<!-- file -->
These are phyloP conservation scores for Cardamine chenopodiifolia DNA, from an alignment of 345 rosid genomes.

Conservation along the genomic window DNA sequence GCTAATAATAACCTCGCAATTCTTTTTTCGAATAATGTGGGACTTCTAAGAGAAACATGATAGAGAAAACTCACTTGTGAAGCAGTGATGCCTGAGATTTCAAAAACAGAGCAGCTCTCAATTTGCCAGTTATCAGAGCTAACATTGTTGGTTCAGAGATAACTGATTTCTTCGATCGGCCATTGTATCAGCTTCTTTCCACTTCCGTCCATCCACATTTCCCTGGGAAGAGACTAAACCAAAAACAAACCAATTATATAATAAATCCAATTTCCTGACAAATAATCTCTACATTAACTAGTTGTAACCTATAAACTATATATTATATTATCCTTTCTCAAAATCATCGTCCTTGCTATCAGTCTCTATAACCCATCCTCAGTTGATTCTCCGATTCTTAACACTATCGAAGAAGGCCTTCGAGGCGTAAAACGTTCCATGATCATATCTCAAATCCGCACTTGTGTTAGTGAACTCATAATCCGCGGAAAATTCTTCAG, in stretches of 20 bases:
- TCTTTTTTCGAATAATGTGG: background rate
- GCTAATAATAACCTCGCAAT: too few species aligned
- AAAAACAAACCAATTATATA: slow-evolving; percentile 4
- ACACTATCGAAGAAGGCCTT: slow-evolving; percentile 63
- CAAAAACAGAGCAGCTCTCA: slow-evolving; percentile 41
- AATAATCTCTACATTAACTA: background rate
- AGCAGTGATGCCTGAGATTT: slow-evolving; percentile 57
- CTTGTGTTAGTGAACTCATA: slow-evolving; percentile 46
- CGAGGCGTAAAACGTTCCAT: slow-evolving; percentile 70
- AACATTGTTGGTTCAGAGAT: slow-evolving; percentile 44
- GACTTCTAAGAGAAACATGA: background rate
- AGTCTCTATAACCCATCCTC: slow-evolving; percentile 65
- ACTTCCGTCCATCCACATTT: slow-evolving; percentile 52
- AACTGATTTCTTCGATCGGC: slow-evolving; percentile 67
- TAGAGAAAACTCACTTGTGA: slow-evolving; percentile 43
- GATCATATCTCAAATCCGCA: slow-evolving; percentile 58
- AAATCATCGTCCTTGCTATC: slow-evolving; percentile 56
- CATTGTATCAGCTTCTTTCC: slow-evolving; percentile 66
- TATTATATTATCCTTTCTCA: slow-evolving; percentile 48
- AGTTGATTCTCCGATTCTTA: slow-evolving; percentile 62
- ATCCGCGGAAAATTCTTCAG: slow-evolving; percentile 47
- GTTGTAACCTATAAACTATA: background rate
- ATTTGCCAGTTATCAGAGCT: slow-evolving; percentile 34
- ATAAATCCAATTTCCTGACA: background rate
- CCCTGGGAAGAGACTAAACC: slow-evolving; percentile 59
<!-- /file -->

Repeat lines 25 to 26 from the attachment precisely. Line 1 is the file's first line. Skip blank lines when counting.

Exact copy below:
- ATTTGCCAGTTATCAGAGCT: slow-evolving; percentile 34
- ATAAATCCAATTTCCTGACA: background rate